The SRI programme is building capacity for sustainable e-waste recycling in developing countries by supporting national initiatives and implementing pilot projects in our partner countries.


The development of the ISO 59014 Standard for Secondary Materials  complements the recycling initiatives through a multi-stakeholder process, leveraging synergies with the international community, supporting normative processes and provide metrics and methods to measure and monitor SRI induced changes.  Learn more >


The ISO 59014 Standard for Sustainability and Traceability Secondary Materials reaches a new milestone

March 7, 2024. A milestone has been achieved by the ISO JWG14 with the agreement...
March 22, 2024

Stakeholders gather in Geneva to reiterate their ambition to tackle e-waste worldwide

Geneva, 26 October 2017: On the side-lines of their annual conference, the World Resource Forum today...
October 30, 2017

ISO Guidance Principles Secondary Metals Launched

Geneva, 28 April 2017: The new ISO Guidance Principles for the Sustainable Management of Secondary Metals...
May 3, 2017

Roundtable on ‘Sustainable Resource Management – Urban Mining’

Viña del Mar, Chile, June 2016: About 12 organizations attended the Roundtable discussion on ‘Sustainable Resource...
June 10, 2016


SRI projects support the implementation of the SDGs.   Click on the SDGs below to find out more.

SRI and SDGs
SDG 1. No Poverty SDG 3. Good Health and Well-Being SDG 6. Clean Water and Sanitation SDG 8. Decent Work and Economic Growth SDG 9. Industry, Innovation and Infrastructure SDG 11. Sustainable Cities and Communities SDG. 12 Responsible Consumption and Production SDG. 13 Climate Action SDG 14. Life Below Water SDG 15. Life on Land SDG 17. Partnerships for the Goals

SDG 1. No Poverty

The Sustainable Recycling Industries Programme (SRI) contributes to SDG 1 by strengthening job opportunities in the recycling industry and helping former informal workers gain a formal income to provide for their families as well as by fostering young entrepreneurs. It does so by working together with various partners from the private as well as from the public sector in the implementing countries. A specific example of SRIs contribution to SDG 1 is the establishment of a youth-incubator project in Egypt.

The project called E-Khorda attracted young entrepreneurs in the field of recycling to submit their business plans of which the most promising were selected and rewarded with investments into their companies. Another example is the collaboration with the national cleaner production center in Colombia which led to the creation of a collective take-back system based on extended producer responsibility called Ecocomputo, which covers over 50% of the producers and importers of computers. In the course, 500 new direct jobs in the recycling industry among side investment flows of over two million dollars were generated.

Finally, SRI realized the Guidance Principles for the Sustainable Management of Secondary Metals, an international workshop agreement under the regulation of the international organization for standardization (ISO IWA 19: 2017), to, amongst others, improve the livelihoods of employees in the recycling sector. The agreement enables a more sustainable and inclusive approach to recycling, and improves practices of economic operators, ensures a credible traceability of recovered metals and promotes the formalization of economic operators involved in subsistence activities and unofficial business activities. The principles are seen as a major step towards achieving more social equity, environmental justice and optimal recovery in metal recycling worldwide.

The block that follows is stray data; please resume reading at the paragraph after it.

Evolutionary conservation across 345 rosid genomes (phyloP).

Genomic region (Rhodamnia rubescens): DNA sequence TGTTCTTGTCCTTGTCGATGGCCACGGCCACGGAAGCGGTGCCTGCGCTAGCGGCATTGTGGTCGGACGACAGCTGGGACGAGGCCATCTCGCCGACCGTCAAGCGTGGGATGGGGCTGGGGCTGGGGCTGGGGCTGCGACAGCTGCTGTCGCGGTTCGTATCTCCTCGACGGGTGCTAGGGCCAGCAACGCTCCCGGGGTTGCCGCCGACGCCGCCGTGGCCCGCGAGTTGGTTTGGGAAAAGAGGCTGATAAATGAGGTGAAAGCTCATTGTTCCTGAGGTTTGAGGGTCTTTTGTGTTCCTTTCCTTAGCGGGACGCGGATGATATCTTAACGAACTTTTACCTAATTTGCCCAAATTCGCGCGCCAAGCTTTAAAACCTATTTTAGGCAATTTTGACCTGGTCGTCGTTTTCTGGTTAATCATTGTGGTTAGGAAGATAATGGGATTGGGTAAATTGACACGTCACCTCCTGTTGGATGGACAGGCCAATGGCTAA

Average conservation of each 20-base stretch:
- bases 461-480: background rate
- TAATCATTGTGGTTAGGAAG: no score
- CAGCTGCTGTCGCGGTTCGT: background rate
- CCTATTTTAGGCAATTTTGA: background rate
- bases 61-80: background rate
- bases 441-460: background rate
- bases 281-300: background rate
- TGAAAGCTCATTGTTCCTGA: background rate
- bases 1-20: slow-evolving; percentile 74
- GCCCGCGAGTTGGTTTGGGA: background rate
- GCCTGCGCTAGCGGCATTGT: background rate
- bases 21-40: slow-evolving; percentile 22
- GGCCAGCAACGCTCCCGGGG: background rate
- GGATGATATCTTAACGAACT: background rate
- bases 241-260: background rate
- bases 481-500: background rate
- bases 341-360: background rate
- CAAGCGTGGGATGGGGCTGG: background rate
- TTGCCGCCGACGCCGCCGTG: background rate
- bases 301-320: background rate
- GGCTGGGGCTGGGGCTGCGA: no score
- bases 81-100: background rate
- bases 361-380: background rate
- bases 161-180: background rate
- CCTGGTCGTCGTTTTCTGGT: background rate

SDG 3. Good Health and Well-Being

To contribute to the SDG 3, the Sustainable Recycling Industries Programme (SRI) implements healthy and safe, yet efficient and sustainable recycling techniques which can be applied by working men and women in the informal sector. It does so by raising awareness, providing trainings for future instructors and auditors as well as technical assistance on how to move from worst to good practices. This is especially relevant in developing countries, where 90% of recycling activities are undertaken by the informal sector and in many cases unsustainable recycling techniques are applied. Worst-practices, e.g., to recover secondary metals from end-of-life tyres (ELTs), waste electronic cables or fridges through open burning, account for severe negative impacts on human health. To illustrate this, the unsafe disassembly of a discarded refrigerator can emit about 500 kg of CO2 impacting on climate change. To learn more on the negative impacts of worst practices, consult the analysis "Life Cycle Assessments of Selected Worst Practices in Secondary Metals Recovery and Recommendations to Move Towards Good Practices" conducted by SRI.

SRI offers Massive Open Online Courses or “train-the-trainers & auditors”-workshops on ISO international workshop agreement (IWA) 19: 2017, a document compiled by SRI. The first internal auditors training was held in Honduras, providing training for Latin American representatives from Argentina, Colombia, Ecuador and Honduras. The ISO IWA 19: 2017 describes Guidance Principles for the Sustainable Management of Secondary Metals which include criteria that help improve the lives of workers in the recycling sector such as:

  1. Awareness raising and training on occupational health and safety issues
  2. Employment contracts and conditions such as working hours and overtime, fair salary, holidays and social benefits especially for working women
  3. No child labour
  4. Prevention of forced labour, harassment and discrimination
  5. Social inclusion of workers from the informal sector

After the above described workshops, the auditors will implement the standards of the Guidance Principles for the Sustainable Management of Secondary Metals in their respective countries. Hence, these trainings prove to be a very effective way of reaching a large amount of people and improve their livelihoods by shifting from worst- to good practices.

SDG 6. Clean Water and Sanitation